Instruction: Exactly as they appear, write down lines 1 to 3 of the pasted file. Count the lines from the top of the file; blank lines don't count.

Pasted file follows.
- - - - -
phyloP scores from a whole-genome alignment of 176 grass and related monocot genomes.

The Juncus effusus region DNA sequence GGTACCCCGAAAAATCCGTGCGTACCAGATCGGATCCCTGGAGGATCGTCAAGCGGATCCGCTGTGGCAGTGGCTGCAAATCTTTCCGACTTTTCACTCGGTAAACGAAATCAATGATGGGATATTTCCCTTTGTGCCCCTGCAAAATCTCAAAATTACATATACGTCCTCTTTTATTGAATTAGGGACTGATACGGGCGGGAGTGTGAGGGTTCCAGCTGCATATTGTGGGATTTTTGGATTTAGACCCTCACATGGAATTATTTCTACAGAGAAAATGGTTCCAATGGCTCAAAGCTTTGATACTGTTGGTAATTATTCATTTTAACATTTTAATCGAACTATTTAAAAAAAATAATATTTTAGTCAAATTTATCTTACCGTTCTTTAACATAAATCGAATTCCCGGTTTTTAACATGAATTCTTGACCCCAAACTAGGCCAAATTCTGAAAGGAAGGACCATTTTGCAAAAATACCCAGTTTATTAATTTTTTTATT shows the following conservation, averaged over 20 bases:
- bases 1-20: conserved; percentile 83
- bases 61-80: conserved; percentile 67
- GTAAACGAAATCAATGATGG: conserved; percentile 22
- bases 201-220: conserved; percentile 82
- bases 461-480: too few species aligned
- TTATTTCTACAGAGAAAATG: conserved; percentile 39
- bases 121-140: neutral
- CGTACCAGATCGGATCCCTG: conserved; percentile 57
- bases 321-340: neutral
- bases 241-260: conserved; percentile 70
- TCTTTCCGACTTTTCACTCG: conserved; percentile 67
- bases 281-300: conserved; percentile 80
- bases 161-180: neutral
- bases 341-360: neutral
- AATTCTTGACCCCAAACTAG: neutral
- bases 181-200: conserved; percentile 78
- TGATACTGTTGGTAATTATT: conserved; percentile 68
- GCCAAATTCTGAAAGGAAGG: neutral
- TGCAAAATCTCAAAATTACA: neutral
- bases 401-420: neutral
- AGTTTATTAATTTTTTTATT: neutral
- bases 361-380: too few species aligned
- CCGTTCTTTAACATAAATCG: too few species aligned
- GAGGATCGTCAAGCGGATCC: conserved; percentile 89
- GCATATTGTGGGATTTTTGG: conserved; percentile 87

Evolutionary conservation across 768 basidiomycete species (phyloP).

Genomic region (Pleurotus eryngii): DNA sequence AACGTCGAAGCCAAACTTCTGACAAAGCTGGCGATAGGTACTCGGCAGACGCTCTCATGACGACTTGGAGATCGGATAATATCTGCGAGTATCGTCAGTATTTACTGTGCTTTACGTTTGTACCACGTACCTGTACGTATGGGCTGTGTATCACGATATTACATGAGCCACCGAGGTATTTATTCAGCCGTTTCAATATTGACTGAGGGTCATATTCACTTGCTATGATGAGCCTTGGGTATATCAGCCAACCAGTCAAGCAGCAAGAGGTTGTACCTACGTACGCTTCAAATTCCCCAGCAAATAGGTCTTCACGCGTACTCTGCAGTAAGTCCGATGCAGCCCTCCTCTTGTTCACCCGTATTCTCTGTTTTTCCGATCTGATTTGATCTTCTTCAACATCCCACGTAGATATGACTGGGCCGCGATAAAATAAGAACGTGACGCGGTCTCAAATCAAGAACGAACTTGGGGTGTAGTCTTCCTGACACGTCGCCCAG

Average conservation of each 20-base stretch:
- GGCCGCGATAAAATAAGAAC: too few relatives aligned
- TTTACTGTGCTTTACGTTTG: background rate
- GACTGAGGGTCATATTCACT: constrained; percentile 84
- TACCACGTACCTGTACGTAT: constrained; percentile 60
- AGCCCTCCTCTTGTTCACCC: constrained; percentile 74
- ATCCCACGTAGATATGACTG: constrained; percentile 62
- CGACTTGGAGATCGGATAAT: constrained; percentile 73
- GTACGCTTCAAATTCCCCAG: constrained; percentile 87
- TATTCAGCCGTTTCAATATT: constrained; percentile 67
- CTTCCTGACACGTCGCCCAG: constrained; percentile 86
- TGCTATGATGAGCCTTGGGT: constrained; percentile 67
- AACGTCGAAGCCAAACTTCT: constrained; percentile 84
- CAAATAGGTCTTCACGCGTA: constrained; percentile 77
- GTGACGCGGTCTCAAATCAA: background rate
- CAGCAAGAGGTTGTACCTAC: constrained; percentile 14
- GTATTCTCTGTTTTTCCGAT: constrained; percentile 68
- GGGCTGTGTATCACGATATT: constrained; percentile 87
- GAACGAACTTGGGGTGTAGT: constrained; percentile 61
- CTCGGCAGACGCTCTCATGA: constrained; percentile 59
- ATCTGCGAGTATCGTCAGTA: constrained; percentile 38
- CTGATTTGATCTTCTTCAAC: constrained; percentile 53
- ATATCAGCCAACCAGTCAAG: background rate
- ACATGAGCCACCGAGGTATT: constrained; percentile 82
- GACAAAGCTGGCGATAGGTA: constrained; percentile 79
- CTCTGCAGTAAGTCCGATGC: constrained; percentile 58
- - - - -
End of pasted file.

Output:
phyloP scores from a whole-genome alignment of 176 grass and related monocot genomes.

The Juncus effusus region DNA sequence GGTACCCCGAAAAATCCGTGCGTACCAGATCGGATCCCTGGAGGATCGTCAAGCGGATCCGCTGTGGCAGTGGCTGCAAATCTTTCCGACTTTTCACTCGGTAAACGAAATCAATGATGGGATATTTCCCTTTGTGCCCCTGCAAAATCTCAAAATTACATATACGTCCTCTTTTATTGAATTAGGGACTGATACGGGCGGGAGTGTGAGGGTTCCAGCTGCATATTGTGGGATTTTTGGATTTAGACCCTCACATGGAATTATTTCTACAGAGAAAATGGTTCCAATGGCTCAAAGCTTTGATACTGTTGGTAATTATTCATTTTAACATTTTAATCGAACTATTTAAAAAAAATAATATTTTAGTCAAATTTATCTTACCGTTCTTTAACATAAATCGAATTCCCGGTTTTTAACATGAATTCTTGACCCCAAACTAGGCCAAATTCTGAAAGGAAGGACCATTTTGCAAAAATACCCAGTTTATTAATTTTTTTATT shows the following conservation, averaged over 20 bases:
- bases 1-20: conserved; percentile 83